One of the major criticisms of evolution has been centered on the incredible complexity of living things. Creationists argue that it is mathematically impossible for rare, chance events to have given us all the life forms we see on the planet. Evolution, relying on small random changes, requires vast amounts of time to work; however, five billion years, the estimated age of the Earth, is a vast amount of time. Scientist have created mathematical models that show that mutations occur at rates that make evolution possible.
Creationists have, however, attacked the scientific calculations of the Earth's age, saying it is much younger than scientists contend. A variety of radioisotope measures such as Carbon-14 dating confirm the scientific estimates, but creationists say that, since these methods depend on nuclear decay, they are only valid if the amount of cosmic radiation has not changed much over the millennia. Astronomers have studied other stars similar to our sun, and concluded that it is quite likely that cosmic radiation has not changed sufficiently to affect these dating methods.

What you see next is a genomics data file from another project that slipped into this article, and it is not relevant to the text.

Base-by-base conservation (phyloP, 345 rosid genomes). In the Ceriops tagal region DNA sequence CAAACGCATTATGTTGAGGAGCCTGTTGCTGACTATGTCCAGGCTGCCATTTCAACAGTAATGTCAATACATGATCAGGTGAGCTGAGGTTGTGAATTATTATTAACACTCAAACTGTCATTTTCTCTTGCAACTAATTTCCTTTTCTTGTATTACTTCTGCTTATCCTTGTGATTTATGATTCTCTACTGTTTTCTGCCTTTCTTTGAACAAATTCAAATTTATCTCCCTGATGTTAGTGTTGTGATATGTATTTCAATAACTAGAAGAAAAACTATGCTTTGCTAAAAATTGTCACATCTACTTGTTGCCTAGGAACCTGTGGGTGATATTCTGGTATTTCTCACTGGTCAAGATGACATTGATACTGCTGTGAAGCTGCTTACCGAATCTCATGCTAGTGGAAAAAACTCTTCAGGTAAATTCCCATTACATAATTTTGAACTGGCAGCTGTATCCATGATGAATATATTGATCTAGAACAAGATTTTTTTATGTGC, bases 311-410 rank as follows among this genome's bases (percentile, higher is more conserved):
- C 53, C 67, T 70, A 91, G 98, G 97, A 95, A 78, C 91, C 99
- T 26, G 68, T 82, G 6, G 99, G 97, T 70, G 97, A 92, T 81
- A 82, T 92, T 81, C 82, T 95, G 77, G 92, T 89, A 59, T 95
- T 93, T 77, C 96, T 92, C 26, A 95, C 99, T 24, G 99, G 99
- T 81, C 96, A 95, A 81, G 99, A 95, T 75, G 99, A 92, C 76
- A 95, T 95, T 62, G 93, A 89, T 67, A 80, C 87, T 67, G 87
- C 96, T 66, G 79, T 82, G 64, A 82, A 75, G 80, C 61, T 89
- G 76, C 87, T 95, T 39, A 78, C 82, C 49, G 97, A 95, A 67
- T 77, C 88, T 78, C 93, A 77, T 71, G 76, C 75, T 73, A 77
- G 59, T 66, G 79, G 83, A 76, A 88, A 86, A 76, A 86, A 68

Another common creationist criticism is the lack of intermediate forms in the fossil record. Such intermediates would show the gradual changes accumulated over generations, and would support the theory of evolution. The fact is that for some species, such as horses, we do have a good record of intermediate forms. For others, the lack of intermediates may be explained by the theory of punctuated equilibrium, which states that long periods of environmental and species stability may have been punctuated by episodes of instability, during which evolution occurred much more rapidly as challenging environmental conditions favored novel mutations rather than the status quo.